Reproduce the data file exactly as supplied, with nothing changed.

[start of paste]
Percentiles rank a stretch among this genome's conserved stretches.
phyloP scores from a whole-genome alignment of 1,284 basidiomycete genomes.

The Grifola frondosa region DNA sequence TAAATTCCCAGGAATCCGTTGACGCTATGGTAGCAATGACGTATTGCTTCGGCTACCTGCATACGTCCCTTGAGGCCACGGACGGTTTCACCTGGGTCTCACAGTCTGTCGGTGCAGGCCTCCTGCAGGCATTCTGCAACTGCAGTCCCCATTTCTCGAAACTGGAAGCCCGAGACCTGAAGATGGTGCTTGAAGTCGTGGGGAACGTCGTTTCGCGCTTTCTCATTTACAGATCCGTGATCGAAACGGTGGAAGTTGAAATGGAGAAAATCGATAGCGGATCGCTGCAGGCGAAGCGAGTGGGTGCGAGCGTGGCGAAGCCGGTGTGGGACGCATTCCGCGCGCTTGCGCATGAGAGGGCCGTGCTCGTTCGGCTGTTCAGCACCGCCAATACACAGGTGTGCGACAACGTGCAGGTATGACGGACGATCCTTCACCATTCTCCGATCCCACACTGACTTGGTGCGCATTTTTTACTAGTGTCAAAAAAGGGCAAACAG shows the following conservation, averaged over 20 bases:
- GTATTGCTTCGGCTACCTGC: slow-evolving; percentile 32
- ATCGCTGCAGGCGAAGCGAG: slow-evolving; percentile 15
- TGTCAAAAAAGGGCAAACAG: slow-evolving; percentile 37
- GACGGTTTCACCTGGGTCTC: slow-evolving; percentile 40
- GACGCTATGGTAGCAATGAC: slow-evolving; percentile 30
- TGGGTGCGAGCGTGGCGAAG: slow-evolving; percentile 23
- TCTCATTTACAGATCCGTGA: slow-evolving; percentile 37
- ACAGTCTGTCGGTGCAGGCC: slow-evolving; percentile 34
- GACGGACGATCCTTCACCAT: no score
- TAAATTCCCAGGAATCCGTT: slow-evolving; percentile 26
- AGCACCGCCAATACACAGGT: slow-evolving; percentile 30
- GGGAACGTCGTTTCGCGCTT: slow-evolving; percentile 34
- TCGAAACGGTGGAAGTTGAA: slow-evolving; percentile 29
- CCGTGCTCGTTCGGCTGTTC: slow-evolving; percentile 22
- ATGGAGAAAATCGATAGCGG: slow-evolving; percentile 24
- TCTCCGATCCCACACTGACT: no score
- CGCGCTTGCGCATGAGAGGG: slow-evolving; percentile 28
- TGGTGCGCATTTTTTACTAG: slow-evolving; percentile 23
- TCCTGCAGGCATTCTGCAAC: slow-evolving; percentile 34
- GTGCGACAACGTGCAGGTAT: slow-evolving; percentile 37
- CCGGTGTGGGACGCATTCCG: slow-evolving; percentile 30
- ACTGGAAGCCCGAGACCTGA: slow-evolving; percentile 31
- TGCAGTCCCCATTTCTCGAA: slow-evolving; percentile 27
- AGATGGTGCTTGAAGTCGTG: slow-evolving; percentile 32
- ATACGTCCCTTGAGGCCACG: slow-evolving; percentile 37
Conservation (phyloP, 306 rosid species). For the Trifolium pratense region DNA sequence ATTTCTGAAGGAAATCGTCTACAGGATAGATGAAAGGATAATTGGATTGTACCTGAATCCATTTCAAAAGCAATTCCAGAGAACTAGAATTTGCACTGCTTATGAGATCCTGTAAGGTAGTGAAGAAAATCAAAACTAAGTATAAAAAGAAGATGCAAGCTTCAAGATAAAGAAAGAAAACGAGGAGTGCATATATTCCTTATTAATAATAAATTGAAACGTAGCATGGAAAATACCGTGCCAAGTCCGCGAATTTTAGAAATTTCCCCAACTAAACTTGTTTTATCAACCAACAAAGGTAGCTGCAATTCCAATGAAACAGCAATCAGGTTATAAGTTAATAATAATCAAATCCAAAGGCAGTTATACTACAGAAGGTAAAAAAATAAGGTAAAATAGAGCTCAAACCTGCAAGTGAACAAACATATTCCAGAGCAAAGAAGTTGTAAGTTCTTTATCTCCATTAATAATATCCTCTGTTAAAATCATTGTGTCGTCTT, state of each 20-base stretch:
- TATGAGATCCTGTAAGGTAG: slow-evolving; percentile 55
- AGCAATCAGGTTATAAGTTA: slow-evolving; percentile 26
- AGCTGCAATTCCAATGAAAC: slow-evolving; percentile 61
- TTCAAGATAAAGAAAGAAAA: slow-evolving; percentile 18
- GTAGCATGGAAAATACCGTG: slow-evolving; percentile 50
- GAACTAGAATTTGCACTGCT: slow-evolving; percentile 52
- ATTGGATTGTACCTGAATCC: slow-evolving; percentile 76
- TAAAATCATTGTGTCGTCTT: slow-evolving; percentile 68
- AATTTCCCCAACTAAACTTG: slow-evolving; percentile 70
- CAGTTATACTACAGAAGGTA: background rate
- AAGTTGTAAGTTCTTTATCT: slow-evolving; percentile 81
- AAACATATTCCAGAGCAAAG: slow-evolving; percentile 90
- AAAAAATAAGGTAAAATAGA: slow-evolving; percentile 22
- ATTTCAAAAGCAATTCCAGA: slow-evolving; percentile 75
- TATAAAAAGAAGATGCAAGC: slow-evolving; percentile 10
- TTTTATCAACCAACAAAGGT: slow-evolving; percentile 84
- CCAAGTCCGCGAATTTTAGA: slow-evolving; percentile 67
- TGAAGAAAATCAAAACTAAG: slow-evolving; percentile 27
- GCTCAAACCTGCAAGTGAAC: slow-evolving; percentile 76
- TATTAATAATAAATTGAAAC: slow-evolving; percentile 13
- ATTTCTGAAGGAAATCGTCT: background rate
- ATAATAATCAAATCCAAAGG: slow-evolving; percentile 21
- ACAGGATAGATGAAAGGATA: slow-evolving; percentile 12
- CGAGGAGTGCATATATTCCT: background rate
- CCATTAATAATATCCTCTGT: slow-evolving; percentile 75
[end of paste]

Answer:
Percentiles rank a stretch among this genome's conserved stretches.
phyloP scores from a whole-genome alignment of 1,284 basidiomycete genomes.

The Grifola frondosa region DNA sequence TAAATTCCCAGGAATCCGTTGACGCTATGGTAGCAATGACGTATTGCTTCGGCTACCTGCATACGTCCCTTGAGGCCACGGACGGTTTCACCTGGGTCTCACAGTCTGTCGGTGCAGGCCTCCTGCAGGCATTCTGCAACTGCAGTCCCCATTTCTCGAAACTGGAAGCCCGAGACCTGAAGATGGTGCTTGAAGTCGTGGGGAACGTCGTTTCGCGCTTTCTCATTTACAGATCCGTGATCGAAACGGTGGAAGTTGAAATGGAGAAAATCGATAGCGGATCGCTGCAGGCGAAGCGAGTGGGTGCGAGCGTGGCGAAGCCGGTGTGGGACGCATTCCGCGCGCTTGCGCATGAGAGGGCCGTGCTCGTTCGGCTGTTCAGCACCGCCAATACACAGGTGTGCGACAACGTGCAGGTATGACGGACGATCCTTCACCATTCTCCGATCCCACACTGACTTGGTGCGCATTTTTTACTAGTGTCAAAAAAGGGCAAACAG shows the following conservation, averaged over 20 bases:
- GTATTGCTTCGGCTACCTGC: slow-evolving; percentile 32
- ATCGCTGCAGGCGAAGCGAG: slow-evolving; percentile 15
- TGTCAAAAAAGGGCAAACAG: slow-evolving; percentile 37
- GACGGTTTCACCTGGGTCTC: slow-evolving; percentile 40
- GACGCTATGGTAGCAATGAC: slow-evolving; percentile 30
- TGGGTGCGAGCGTGGCGAAG: slow-evolving; percentile 23
- TCTCATTTACAGATCCGTGA: slow-evolving; percentile 37
- ACAGTCTGTCGGTGCAGGCC: slow-evolving; percentile 34
- GACGGACGATCCTTCACCAT: no score
- TAAATTCCCAGGAATCCGTT: slow-evolving; percentile 26
- AGCACCGCCAATACACAGGT: slow-evolving; percentile 30
- GGGAACGTCGTTTCGCGCTT: slow-evolving; percentile 34
- TCGAAACGGTGGAAGTTGAA: slow-evolving; percentile 29
- CCGTGCTCGTTCGGCTGTTC: slow-evolving; percentile 22
- ATGGAGAAAATCGATAGCGG: slow-evolving; percentile 24
- TCTCCGATCCCACACTGACT: no score
- CGCGCTTGCGCATGAGAGGG: slow-evolving; percentile 28
- TGGTGCGCATTTTTTACTAG: slow-evolving; percentile 23
- TCCTGCAGGCATTCTGCAAC: slow-evolving; percentile 34
- GTGCGACAACGTGCAGGTAT: slow-evolving; percentile 37
- CCGGTGTGGGACGCATTCCG: slow-evolving; percentile 30
- ACTGGAAGCCCGAGACCTGA: slow-evolving; percentile 31
- TGCAGTCCCCATTTCTCGAA: slow-evolving; percentile 27
- AGATGGTGCTTGAAGTCGTG: slow-evolving; percentile 32
- ATACGTCCCTTGAGGCCACG: slow-evolving; percentile 37
Conservation (phyloP, 306 rosid species). For the Trifolium pratense region DNA sequence ATTTCTGAAGGAAATCGTCTACAGGATAGATGAAAGGATAATTGGATTGTACCTGAATCCATTTCAAAAGCAATTCCAGAGAACTAGAATTTGCACTGCTTATGAGATCCTGTAAGGTAGTGAAGAAAATCAAAACTAAGTATAAAAAGAAGATGCAAGCTTCAAGATAAAGAAAGAAAACGAGGAGTGCATATATTCCTTATTAATAATAAATTGAAACGTAGCATGGAAAATACCGTGCCAAGTCCGCGAATTTTAGAAATTTCCCCAACTAAACTTGTTTTATCAACCAACAAAGGTAGCTGCAATTCCAATGAAACAGCAATCAGGTTATAAGTTAATAATAATCAAATCCAAAGGCAGTTATACTACAGAAGGTAAAAAAATAAGGTAAAATAGAGCTCAAACCTGCAAGTGAACAAACATATTCCAGAGCAAAGAAGTTGTAAGTTCTTTATCTCCATTAATAATATCCTCTGTTAAAATCATTGTGTCGTCTT, state of each 20-base stretch:
- TATGAGATCCTGTAAGGTAG: slow-evolving; percentile 55
- AGCAATCAGGTTATAAGTTA: slow-evolving; percentile 26
- AGCTGCAATTCCAATGAAAC: slow-evolving; percentile 61
- TTCAAGATAAAGAAAGAAAA: slow-evolving; percentile 18
- GTAGCATGGAAAATACCGTG: slow-evolving; percentile 50
- GAACTAGAATTTGCACTGCT: slow-evolving; percentile 52
- ATTGGATTGTACCTGAATCC: slow-evolving; percentile 76
- TAAAATCATTGTGTCGTCTT: slow-evolving; percentile 68
- AATTTCCCCAACTAAACTTG: slow-evolving; percentile 70
- CAGTTATACTACAGAAGGTA: background rate
- AAGTTGTAAGTTCTTTATCT: slow-evolving; percentile 81
- AAACATATTCCAGAGCAAAG: slow-evolving; percentile 90
- AAAAAATAAGGTAAAATAGA: slow-evolving; percentile 22
- ATTTCAAAAGCAATTCCAGA: slow-evolving; percentile 75
- TATAAAAAGAAGATGCAAGC: slow-evolving; percentile 10
- TTTTATCAACCAACAAAGGT: slow-evolving; percentile 84
- CCAAGTCCGCGAATTTTAGA: slow-evolving; percentile 67
- TGAAGAAAATCAAAACTAAG: slow-evolving; percentile 27
- GCTCAAACCTGCAAGTGAAC: slow-evolving; percentile 76
- TATTAATAATAAATTGAAAC: slow-evolving; percentile 13
- ATTTCTGAAGGAAATCGTCT: background rate
- ATAATAATCAAATCCAAAGG: slow-evolving; percentile 21
- ACAGGATAGATGAAAGGATA: slow-evolving; percentile 12
- CGAGGAGTGCATATATTCCT: background rate
- CCATTAATAATATCCTCTGT: slow-evolving; percentile 75